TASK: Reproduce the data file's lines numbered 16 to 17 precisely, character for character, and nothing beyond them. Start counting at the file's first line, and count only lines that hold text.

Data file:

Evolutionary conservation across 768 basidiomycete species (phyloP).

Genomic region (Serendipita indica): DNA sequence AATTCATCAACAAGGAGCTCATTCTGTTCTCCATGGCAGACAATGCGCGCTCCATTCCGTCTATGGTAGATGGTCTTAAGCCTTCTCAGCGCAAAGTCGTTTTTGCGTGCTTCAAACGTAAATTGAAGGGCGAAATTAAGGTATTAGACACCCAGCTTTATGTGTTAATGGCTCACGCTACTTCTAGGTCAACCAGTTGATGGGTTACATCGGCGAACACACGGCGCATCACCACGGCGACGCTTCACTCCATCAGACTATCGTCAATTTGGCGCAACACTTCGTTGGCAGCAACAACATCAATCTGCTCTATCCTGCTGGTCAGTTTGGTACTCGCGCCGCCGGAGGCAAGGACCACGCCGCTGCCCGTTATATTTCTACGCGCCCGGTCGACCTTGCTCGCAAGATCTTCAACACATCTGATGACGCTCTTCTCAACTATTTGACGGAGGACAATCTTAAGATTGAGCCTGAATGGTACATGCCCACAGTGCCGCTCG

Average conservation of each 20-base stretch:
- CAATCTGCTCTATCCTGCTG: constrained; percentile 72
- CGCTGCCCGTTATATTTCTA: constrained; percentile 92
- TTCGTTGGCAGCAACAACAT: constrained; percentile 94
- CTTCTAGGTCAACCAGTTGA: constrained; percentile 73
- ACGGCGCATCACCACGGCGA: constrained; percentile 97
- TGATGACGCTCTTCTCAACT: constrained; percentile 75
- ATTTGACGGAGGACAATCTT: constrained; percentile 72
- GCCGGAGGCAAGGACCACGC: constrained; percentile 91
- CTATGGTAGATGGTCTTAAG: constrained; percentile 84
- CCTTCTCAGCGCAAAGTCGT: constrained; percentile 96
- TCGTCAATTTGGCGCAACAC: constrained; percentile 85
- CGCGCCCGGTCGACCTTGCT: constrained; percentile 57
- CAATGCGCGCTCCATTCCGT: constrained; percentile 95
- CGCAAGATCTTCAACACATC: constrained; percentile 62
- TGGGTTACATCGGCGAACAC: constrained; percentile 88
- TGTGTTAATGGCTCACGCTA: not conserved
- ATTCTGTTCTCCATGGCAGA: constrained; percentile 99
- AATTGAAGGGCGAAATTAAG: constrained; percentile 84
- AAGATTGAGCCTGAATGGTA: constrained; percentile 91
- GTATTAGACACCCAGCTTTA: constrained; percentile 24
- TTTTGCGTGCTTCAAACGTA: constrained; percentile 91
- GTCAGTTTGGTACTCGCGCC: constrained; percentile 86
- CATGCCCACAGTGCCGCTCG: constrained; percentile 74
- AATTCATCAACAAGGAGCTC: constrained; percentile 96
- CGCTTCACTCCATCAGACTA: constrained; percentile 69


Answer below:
- CAATGCGCGCTCCATTCCGT: constrained; percentile 95
- CGCAAGATCTTCAACACATC: constrained; percentile 62